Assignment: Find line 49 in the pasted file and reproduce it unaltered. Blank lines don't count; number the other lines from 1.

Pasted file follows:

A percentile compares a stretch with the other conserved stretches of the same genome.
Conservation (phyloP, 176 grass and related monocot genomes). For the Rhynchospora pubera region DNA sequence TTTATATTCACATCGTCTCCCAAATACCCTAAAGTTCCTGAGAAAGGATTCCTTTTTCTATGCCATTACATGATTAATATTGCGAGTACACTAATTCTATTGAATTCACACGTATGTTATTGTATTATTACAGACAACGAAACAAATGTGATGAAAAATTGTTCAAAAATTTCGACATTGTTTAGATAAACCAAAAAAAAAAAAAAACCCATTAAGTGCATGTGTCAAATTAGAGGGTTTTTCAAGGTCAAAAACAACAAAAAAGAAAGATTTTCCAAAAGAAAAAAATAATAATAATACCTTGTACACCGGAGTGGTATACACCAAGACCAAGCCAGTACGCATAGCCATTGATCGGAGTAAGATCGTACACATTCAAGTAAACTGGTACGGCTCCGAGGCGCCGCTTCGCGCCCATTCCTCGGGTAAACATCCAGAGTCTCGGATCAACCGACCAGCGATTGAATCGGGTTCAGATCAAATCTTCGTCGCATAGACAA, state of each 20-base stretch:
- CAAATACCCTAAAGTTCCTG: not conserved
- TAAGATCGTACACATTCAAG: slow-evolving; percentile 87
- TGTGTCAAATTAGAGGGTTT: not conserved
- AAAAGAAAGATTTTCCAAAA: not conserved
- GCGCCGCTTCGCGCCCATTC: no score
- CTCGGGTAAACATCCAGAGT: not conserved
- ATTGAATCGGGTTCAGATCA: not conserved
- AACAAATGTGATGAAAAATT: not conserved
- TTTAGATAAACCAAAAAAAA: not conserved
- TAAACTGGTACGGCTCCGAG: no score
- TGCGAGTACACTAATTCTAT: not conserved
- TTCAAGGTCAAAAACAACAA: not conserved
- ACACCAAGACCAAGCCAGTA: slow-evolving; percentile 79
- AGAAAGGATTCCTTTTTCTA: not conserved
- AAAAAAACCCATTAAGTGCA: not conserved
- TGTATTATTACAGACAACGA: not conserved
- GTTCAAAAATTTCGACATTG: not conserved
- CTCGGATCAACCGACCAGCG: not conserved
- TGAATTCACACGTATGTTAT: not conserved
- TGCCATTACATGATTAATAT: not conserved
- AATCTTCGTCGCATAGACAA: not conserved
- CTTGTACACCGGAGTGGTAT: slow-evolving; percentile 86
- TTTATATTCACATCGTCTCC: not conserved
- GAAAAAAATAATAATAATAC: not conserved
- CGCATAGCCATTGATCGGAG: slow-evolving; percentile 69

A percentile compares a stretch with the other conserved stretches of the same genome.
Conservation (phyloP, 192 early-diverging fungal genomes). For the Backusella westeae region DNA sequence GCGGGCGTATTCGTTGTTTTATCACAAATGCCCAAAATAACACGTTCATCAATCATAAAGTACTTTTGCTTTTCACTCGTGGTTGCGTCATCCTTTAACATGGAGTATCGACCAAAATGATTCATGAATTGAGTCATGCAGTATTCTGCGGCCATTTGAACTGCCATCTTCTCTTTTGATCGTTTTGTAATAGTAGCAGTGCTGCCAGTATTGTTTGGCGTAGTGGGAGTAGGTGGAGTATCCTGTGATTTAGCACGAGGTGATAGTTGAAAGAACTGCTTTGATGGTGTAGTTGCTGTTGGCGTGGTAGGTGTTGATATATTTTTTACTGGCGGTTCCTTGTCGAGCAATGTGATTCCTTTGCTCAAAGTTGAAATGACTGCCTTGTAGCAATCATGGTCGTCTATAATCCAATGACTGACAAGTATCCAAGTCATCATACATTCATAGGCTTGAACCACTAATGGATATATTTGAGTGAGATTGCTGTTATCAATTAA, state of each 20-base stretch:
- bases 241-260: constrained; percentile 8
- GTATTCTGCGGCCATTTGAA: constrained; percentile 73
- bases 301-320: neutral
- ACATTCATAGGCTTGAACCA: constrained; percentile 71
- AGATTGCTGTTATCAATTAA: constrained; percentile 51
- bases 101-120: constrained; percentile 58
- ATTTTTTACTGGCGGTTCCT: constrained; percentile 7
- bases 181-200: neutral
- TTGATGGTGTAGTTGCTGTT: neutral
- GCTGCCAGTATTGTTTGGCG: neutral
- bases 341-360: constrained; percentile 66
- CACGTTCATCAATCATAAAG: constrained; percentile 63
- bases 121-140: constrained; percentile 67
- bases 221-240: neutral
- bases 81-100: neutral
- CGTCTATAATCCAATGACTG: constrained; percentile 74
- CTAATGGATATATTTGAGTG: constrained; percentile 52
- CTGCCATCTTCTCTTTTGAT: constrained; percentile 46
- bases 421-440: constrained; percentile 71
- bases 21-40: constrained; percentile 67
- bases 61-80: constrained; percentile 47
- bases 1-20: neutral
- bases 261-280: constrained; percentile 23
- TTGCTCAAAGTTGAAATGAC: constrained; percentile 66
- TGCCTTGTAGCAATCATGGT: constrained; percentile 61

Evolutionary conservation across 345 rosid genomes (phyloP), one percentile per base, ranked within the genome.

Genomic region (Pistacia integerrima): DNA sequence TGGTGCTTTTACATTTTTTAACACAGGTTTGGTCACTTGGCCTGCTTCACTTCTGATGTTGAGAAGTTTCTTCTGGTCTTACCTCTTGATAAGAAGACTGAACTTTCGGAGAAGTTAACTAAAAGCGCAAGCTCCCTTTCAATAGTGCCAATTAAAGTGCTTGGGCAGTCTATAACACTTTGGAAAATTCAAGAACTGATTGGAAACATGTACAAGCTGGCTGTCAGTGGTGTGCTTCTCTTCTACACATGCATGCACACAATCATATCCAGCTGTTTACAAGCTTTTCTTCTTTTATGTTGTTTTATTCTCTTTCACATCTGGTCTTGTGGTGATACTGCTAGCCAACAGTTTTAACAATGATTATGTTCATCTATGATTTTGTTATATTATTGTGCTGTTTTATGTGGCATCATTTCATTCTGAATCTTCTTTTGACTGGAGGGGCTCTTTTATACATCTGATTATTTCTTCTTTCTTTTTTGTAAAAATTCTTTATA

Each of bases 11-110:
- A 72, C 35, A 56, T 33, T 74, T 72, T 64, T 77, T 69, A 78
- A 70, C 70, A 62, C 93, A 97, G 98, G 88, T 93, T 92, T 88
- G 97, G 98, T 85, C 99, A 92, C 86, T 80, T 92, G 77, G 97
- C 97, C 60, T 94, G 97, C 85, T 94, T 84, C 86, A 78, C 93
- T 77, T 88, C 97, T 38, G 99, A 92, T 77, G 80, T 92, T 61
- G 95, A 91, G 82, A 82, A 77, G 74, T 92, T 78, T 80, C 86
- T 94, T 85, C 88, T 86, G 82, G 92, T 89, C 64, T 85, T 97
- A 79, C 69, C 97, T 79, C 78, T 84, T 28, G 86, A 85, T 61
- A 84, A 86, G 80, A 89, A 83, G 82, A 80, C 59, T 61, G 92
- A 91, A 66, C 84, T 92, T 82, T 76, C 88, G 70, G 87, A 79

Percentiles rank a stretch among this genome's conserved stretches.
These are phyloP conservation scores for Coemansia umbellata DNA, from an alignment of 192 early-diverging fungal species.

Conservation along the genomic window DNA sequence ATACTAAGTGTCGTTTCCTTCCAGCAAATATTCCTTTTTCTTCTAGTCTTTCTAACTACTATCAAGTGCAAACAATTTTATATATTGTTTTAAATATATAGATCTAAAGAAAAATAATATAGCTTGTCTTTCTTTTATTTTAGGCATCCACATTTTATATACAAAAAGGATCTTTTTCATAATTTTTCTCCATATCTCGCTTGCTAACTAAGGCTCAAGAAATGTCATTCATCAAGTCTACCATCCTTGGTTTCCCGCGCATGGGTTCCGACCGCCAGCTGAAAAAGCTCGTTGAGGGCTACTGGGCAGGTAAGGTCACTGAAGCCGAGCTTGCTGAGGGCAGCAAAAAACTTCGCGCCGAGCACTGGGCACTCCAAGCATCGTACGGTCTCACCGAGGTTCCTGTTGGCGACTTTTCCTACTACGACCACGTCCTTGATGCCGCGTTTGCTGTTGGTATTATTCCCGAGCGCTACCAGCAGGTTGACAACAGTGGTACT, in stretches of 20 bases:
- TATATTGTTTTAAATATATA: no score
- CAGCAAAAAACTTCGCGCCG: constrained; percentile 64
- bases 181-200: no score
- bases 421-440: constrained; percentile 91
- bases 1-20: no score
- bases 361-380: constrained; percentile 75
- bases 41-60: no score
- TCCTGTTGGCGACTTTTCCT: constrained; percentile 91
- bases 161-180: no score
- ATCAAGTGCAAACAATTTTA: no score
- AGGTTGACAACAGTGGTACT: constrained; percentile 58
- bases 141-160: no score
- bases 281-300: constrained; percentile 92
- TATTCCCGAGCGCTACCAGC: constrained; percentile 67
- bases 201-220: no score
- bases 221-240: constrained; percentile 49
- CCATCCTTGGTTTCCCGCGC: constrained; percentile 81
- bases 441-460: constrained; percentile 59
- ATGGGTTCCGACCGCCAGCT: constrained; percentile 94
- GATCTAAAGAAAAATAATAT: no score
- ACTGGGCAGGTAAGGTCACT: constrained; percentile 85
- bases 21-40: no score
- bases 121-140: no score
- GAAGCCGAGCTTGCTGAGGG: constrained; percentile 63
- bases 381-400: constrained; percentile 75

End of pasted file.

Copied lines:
- bases 21-40: constrained; percentile 67